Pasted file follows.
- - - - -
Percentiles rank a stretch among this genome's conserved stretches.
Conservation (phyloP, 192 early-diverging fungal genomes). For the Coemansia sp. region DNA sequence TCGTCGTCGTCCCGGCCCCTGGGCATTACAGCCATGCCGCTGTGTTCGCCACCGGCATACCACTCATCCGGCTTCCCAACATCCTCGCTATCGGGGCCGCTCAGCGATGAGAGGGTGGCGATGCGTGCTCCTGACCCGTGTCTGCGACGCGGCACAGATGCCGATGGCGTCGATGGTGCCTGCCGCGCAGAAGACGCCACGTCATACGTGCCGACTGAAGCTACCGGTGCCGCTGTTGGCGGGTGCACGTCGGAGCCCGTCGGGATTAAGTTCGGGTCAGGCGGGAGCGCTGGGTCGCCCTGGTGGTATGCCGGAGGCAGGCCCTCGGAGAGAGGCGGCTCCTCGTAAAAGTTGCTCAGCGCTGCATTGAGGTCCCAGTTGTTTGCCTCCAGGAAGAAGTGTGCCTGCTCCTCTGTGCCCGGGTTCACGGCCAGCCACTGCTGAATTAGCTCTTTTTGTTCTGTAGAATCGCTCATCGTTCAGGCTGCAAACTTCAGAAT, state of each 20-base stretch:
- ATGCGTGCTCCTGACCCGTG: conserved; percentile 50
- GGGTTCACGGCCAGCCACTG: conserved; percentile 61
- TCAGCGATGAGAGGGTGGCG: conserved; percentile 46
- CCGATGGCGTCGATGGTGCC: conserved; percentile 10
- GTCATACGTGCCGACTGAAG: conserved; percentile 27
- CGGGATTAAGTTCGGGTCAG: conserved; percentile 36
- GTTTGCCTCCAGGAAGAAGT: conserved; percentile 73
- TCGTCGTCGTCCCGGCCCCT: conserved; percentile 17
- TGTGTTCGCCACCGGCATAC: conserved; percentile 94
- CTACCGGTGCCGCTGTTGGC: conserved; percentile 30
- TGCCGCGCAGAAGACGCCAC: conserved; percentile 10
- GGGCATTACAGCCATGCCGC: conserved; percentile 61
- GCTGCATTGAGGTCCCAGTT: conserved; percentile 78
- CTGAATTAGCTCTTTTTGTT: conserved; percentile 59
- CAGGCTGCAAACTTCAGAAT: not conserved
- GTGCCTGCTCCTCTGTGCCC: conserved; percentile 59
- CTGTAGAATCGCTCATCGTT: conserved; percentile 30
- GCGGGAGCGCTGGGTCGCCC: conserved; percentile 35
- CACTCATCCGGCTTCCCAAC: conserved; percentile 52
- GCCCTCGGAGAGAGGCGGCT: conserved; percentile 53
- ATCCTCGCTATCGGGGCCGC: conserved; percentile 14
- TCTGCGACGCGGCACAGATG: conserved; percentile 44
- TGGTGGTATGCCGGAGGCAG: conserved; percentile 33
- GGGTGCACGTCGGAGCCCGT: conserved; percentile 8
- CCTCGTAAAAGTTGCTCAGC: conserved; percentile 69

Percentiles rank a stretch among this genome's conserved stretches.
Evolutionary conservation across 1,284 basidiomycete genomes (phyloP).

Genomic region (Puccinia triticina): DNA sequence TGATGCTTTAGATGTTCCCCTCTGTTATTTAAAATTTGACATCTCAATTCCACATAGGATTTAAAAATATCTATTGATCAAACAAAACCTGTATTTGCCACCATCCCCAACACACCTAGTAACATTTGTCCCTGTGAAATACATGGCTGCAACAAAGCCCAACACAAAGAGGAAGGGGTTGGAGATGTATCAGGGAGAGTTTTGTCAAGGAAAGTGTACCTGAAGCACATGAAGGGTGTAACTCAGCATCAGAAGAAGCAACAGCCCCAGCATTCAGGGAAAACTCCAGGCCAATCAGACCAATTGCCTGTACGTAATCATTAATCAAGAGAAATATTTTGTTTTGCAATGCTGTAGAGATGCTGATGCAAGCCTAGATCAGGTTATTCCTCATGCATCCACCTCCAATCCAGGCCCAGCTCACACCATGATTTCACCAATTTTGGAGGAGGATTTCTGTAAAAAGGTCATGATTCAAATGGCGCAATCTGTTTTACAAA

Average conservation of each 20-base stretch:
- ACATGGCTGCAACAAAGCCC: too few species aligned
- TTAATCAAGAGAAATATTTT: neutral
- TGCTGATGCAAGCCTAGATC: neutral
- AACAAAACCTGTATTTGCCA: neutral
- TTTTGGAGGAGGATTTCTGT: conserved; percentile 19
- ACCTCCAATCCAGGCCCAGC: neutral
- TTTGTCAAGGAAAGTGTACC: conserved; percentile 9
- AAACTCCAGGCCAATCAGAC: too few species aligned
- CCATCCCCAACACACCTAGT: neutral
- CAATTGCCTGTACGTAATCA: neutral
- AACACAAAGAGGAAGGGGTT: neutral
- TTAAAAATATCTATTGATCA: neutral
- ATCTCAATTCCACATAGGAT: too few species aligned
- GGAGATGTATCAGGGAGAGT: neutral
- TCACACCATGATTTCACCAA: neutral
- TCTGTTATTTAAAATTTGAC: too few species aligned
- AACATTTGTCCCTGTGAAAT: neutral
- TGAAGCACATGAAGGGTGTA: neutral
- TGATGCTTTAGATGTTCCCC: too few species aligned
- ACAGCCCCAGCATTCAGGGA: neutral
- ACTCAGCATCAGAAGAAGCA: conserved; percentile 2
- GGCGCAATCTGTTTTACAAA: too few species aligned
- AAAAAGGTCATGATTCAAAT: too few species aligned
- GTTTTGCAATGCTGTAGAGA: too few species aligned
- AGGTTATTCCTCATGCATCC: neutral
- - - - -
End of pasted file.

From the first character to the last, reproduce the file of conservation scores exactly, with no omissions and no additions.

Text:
Percentiles rank a stretch among this genome's conserved stretches.
Conservation (phyloP, 192 early-diverging fungal genomes). For the Coemansia sp. region DNA sequence TCGTCGTCGTCCCGGCCCCTGGGCATTACAGCCATGCCGCTGTGTTCGCCACCGGCATACCACTCATCCGGCTTCCCAACATCCTCGCTATCGGGGCCGCTCAGCGATGAGAGGGTGGCGATGCGTGCTCCTGACCCGTGTCTGCGACGCGGCACAGATGCCGATGGCGTCGATGGTGCCTGCCGCGCAGAAGACGCCACGTCATACGTGCCGACTGAAGCTACCGGTGCCGCTGTTGGCGGGTGCACGTCGGAGCCCGTCGGGATTAAGTTCGGGTCAGGCGGGAGCGCTGGGTCGCCCTGGTGGTATGCCGGAGGCAGGCCCTCGGAGAGAGGCGGCTCCTCGTAAAAGTTGCTCAGCGCTGCATTGAGGTCCCAGTTGTTTGCCTCCAGGAAGAAGTGTGCCTGCTCCTCTGTGCCCGGGTTCACGGCCAGCCACTGCTGAATTAGCTCTTTTTGTTCTGTAGAATCGCTCATCGTTCAGGCTGCAAACTTCAGAAT, state of each 20-base stretch:
- ATGCGTGCTCCTGACCCGTG: conserved; percentile 50
- GGGTTCACGGCCAGCCACTG: conserved; percentile 61
- TCAGCGATGAGAGGGTGGCG: conserved; percentile 46
- CCGATGGCGTCGATGGTGCC: conserved; percentile 10
- GTCATACGTGCCGACTGAAG: conserved; percentile 27
- CGGGATTAAGTTCGGGTCAG: conserved; percentile 36
- GTTTGCCTCCAGGAAGAAGT: conserved; percentile 73
- TCGTCGTCGTCCCGGCCCCT: conserved; percentile 17
- TGTGTTCGCCACCGGCATAC: conserved; percentile 94
- CTACCGGTGCCGCTGTTGGC: conserved; percentile 30
- TGCCGCGCAGAAGACGCCAC: conserved; percentile 10
- GGGCATTACAGCCATGCCGC: conserved; percentile 61
- GCTGCATTGAGGTCCCAGTT: conserved; percentile 78
- CTGAATTAGCTCTTTTTGTT: conserved; percentile 59
- CAGGCTGCAAACTTCAGAAT: not conserved
- GTGCCTGCTCCTCTGTGCCC: conserved; percentile 59
- CTGTAGAATCGCTCATCGTT: conserved; percentile 30
- GCGGGAGCGCTGGGTCGCCC: conserved; percentile 35
- CACTCATCCGGCTTCCCAAC: conserved; percentile 52
- GCCCTCGGAGAGAGGCGGCT: conserved; percentile 53
- ATCCTCGCTATCGGGGCCGC: conserved; percentile 14
- TCTGCGACGCGGCACAGATG: conserved; percentile 44
- TGGTGGTATGCCGGAGGCAG: conserved; percentile 33
- GGGTGCACGTCGGAGCCCGT: conserved; percentile 8
- CCTCGTAAAAGTTGCTCAGC: conserved; percentile 69

Percentiles rank a stretch among this genome's conserved stretches.
Evolutionary conservation across 1,284 basidiomycete genomes (phyloP).

Genomic region (Puccinia triticina): DNA sequence TGATGCTTTAGATGTTCCCCTCTGTTATTTAAAATTTGACATCTCAATTCCACATAGGATTTAAAAATATCTATTGATCAAACAAAACCTGTATTTGCCACCATCCCCAACACACCTAGTAACATTTGTCCCTGTGAAATACATGGCTGCAACAAAGCCCAACACAAAGAGGAAGGGGTTGGAGATGTATCAGGGAGAGTTTTGTCAAGGAAAGTGTACCTGAAGCACATGAAGGGTGTAACTCAGCATCAGAAGAAGCAACAGCCCCAGCATTCAGGGAAAACTCCAGGCCAATCAGACCAATTGCCTGTACGTAATCATTAATCAAGAGAAATATTTTGTTTTGCAATGCTGTAGAGATGCTGATGCAAGCCTAGATCAGGTTATTCCTCATGCATCCACCTCCAATCCAGGCCCAGCTCACACCATGATTTCACCAATTTTGGAGGAGGATTTCTGTAAAAAGGTCATGATTCAAATGGCGCAATCTGTTTTACAAA

Average conservation of each 20-base stretch:
- ACATGGCTGCAACAAAGCCC: too few species aligned
- TTAATCAAGAGAAATATTTT: neutral
- TGCTGATGCAAGCCTAGATC: neutral
- AACAAAACCTGTATTTGCCA: neutral
- TTTTGGAGGAGGATTTCTGT: conserved; percentile 19
- ACCTCCAATCCAGGCCCAGC: neutral
- TTTGTCAAGGAAAGTGTACC: conserved; percentile 9
- AAACTCCAGGCCAATCAGAC: too few species aligned
- CCATCCCCAACACACCTAGT: neutral
- CAATTGCCTGTACGTAATCA: neutral
- AACACAAAGAGGAAGGGGTT: neutral
- TTAAAAATATCTATTGATCA: neutral
- ATCTCAATTCCACATAGGAT: too few species aligned
- GGAGATGTATCAGGGAGAGT: neutral
- TCACACCATGATTTCACCAA: neutral
- TCTGTTATTTAAAATTTGAC: too few species aligned
- AACATTTGTCCCTGTGAAAT: neutral
- TGAAGCACATGAAGGGTGTA: neutral
- TGATGCTTTAGATGTTCCCC: too few species aligned
- ACAGCCCCAGCATTCAGGGA: neutral
- ACTCAGCATCAGAAGAAGCA: conserved; percentile 2
- GGCGCAATCTGTTTTACAAA: too few species aligned
- AAAAAGGTCATGATTCAAAT: too few species aligned
- GTTTTGCAATGCTGTAGAGA: too few species aligned
- AGGTTATTCCTCATGCATCC: neutral